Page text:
What Is ‘Enough’ For Me?

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Most of the time, I’m tired. I’m worn out. I don’t always feel at ease. I feel confused and at times, directionless. I can’t remember the last time I allowed myself to be completely still — body, mind, and soul.

I’m still clenching tightly to fear and uncertainty of the future. I’m still running around in circles, chasing after things that people thought I couldn’t have and not liking myself for it.

I’m tired of living in panic mode. I’m tired of berating myself and saying I’m not good enough. I’m tired of feeling inferior to those who seem to have already attained everything that everybody envies, everything they’ve always wanted in such a short amount of time — a lucrative source of passive income, unparalleled creativity, and intelligence that’s almost at a supernatural level, which couldn’t have been attained with experience or intense studying.

But as the days go by, the more I realize that I haven’t defined what my personal “good enough” is.

I’ve avoided it for so long because I’m afraid that defining what’s good enough for me will keep me stagnant or make me complacent in shooting too low. I don’t get much done (compared to other people), even when I know I’m just a beginner and other people are experts at what they’re insanely talented at. I hate being average, but at the same time, I know I can’t move forward from paralysis if I constantly neglect my inner self for the sake of trying to keep up with everyone else out of fear that I’d lose in an unspoken competition.

I realize that even when I feel like I’m unable to cope with existential dread, I still don’t want retreat to my former self. I don’t want to take whatever I can get just to hover above the bare minimum.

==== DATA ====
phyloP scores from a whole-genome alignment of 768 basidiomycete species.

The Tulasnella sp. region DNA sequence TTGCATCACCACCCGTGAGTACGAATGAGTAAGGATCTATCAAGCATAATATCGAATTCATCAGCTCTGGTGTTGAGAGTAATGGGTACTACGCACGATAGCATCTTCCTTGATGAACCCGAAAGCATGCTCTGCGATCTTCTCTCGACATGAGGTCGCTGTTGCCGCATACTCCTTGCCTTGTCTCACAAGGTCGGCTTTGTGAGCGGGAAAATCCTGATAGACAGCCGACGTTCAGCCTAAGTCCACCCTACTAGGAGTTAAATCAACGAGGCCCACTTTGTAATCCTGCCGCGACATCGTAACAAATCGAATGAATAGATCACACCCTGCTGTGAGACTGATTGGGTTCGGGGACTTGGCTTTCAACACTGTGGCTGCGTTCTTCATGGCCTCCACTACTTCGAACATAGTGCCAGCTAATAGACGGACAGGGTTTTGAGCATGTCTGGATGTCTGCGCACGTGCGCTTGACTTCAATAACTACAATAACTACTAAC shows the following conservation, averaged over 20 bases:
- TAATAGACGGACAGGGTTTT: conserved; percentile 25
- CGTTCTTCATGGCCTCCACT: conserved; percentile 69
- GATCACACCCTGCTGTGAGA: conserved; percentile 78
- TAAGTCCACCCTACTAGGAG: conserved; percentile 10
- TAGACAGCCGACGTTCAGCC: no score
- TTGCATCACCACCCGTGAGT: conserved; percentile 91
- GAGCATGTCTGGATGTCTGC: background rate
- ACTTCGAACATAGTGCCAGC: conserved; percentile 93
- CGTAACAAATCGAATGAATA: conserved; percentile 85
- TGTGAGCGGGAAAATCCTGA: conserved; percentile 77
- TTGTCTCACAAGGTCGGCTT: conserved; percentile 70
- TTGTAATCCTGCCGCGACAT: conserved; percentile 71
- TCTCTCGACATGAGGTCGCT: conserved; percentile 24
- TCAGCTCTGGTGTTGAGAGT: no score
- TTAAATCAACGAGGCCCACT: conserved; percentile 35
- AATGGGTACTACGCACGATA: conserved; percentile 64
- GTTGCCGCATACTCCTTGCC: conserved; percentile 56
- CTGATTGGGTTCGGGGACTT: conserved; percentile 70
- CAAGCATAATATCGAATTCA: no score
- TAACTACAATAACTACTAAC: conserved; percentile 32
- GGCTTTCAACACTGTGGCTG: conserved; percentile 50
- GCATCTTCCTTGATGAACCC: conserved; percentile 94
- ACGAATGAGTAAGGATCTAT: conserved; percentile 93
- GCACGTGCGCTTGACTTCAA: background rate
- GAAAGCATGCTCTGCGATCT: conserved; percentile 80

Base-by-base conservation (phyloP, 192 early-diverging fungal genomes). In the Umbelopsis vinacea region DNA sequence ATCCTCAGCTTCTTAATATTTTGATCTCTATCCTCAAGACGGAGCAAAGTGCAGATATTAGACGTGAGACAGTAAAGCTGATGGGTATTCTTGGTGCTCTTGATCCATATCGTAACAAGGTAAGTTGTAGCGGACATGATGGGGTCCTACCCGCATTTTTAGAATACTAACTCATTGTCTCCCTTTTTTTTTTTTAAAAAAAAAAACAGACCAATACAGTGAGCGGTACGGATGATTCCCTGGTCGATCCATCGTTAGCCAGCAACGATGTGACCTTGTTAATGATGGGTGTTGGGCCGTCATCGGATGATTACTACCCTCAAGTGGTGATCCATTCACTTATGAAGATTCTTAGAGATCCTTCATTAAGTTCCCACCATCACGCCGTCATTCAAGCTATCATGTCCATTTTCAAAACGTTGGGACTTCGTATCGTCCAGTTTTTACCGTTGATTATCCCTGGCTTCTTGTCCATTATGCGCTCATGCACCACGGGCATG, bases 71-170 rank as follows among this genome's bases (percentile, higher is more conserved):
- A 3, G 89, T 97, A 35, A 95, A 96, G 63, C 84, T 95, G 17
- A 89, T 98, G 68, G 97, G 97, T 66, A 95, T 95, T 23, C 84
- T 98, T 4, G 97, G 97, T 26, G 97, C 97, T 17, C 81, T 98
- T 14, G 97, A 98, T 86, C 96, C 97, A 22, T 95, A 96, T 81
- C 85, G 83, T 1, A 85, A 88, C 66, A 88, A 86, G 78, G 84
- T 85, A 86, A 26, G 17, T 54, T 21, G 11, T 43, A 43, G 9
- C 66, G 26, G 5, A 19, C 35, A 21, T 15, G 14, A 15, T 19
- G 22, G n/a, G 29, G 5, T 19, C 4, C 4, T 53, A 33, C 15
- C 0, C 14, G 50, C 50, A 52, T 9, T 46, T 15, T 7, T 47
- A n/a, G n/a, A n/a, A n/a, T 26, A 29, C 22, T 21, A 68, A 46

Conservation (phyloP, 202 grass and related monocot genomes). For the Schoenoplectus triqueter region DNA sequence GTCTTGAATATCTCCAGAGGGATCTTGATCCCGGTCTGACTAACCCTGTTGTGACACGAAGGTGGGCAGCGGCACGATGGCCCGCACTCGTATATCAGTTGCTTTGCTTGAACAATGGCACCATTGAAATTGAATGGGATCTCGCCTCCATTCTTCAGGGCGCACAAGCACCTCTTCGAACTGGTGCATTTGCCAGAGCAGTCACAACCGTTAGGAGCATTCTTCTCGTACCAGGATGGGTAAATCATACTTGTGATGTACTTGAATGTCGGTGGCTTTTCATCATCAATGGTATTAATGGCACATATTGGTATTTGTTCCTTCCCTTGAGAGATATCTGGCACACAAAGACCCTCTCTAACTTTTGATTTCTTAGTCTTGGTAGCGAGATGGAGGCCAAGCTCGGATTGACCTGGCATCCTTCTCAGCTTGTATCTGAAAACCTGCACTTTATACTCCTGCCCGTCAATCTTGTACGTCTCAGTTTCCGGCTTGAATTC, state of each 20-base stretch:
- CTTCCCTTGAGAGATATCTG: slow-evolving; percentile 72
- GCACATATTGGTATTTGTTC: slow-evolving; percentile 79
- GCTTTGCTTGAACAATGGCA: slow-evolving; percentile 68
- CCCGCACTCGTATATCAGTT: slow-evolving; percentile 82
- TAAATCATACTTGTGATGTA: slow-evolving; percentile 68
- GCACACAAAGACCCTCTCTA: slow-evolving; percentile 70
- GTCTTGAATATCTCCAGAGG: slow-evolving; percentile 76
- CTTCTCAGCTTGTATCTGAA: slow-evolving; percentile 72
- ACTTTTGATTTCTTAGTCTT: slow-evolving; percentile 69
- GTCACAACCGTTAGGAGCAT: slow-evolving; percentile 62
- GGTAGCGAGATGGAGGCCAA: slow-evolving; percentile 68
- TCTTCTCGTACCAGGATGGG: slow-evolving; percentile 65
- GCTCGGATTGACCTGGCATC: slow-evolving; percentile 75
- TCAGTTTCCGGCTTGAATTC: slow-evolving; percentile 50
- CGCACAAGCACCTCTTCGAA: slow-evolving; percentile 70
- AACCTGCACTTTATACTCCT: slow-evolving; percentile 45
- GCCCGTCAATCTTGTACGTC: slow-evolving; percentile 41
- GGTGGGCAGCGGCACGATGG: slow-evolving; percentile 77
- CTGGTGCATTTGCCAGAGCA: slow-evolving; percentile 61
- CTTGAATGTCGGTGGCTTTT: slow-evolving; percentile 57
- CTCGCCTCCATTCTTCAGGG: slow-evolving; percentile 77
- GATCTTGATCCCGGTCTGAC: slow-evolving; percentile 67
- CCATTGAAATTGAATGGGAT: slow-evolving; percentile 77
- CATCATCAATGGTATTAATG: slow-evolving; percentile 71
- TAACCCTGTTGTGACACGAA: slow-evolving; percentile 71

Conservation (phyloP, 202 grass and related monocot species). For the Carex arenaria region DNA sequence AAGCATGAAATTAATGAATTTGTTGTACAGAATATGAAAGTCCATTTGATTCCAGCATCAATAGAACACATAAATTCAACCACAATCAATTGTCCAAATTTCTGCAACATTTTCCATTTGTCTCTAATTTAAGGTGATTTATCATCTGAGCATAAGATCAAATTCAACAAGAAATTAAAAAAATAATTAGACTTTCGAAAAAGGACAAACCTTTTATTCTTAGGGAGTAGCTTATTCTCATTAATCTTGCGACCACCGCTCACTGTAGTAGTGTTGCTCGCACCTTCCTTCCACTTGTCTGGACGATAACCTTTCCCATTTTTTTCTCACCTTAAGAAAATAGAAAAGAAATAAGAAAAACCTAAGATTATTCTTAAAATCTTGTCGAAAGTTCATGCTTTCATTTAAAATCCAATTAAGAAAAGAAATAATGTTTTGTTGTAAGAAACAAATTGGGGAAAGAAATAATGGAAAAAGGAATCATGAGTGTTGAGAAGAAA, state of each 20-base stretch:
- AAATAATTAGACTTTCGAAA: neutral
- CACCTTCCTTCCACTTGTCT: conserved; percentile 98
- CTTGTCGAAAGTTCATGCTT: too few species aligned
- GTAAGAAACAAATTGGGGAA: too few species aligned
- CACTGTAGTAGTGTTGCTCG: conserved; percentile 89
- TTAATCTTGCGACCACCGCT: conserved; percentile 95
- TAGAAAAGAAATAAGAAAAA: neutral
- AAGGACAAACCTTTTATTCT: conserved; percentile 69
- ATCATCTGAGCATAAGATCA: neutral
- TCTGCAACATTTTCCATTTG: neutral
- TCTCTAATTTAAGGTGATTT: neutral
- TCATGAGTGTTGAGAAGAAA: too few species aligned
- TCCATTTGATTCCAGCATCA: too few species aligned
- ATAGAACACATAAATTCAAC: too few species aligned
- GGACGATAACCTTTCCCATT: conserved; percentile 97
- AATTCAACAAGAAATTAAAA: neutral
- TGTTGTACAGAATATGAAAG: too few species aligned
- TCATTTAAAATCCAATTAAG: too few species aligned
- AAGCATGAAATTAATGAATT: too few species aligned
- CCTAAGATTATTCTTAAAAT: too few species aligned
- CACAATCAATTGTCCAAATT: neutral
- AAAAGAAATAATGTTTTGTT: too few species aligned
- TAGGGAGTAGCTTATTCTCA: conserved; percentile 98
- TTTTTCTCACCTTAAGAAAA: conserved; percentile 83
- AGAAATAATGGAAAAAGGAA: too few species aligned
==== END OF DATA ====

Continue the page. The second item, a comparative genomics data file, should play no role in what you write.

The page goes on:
I never want to go back to paying my dues and doing what’s easy but not right for me. I don’t way to fill my time with things that don’t mean anything to me. I don’t just want to get by, and the dreamer in me still wants to explore uncharted territories that are still unclaimed by other people, but to do so, I’d have to do that in my own way.

There’s much work to be done, and I must face what I’ve been ignoring for so long. I’ve started to write more within the past half year, but I feel like I’ve only scratched the surface of my own soul and still have further to go.

All the thoughts I have on society, the future, tech, the economy, and uncovered depths of my own psyche have yet to be written. I want to be a writer because on the days I don’t write, I feel so empty and restless, aching to write something but my harsh critic keeps telling me what I think the “real experts,” the people who are disappointed by me, and most people would say — that I’m not doing enough, that I’m not talented enough, that I can’t amount to anything, that I don’t have the magnetizing skills like so-and-so, which means I shouldn’t bother trying.

Some days, I write a lot, but most of the time, all I can do is escape into the void again and watch other people live their best lives as I keep shivering on the outside, lurking in the shadows, devoid of any light within. And I don’t like it. I’m itching to create more and I do have so much more to give, but some invisible force keeps pushing me down and suffocating the creative spirit within me. I’m out of touch with myself, but when I do recognize this, I feel paralyzed again, trapped in the full yet empty depths of my own mind, which keeps battling against enemies I haven’t conquered yet because I’m too afraid of losing.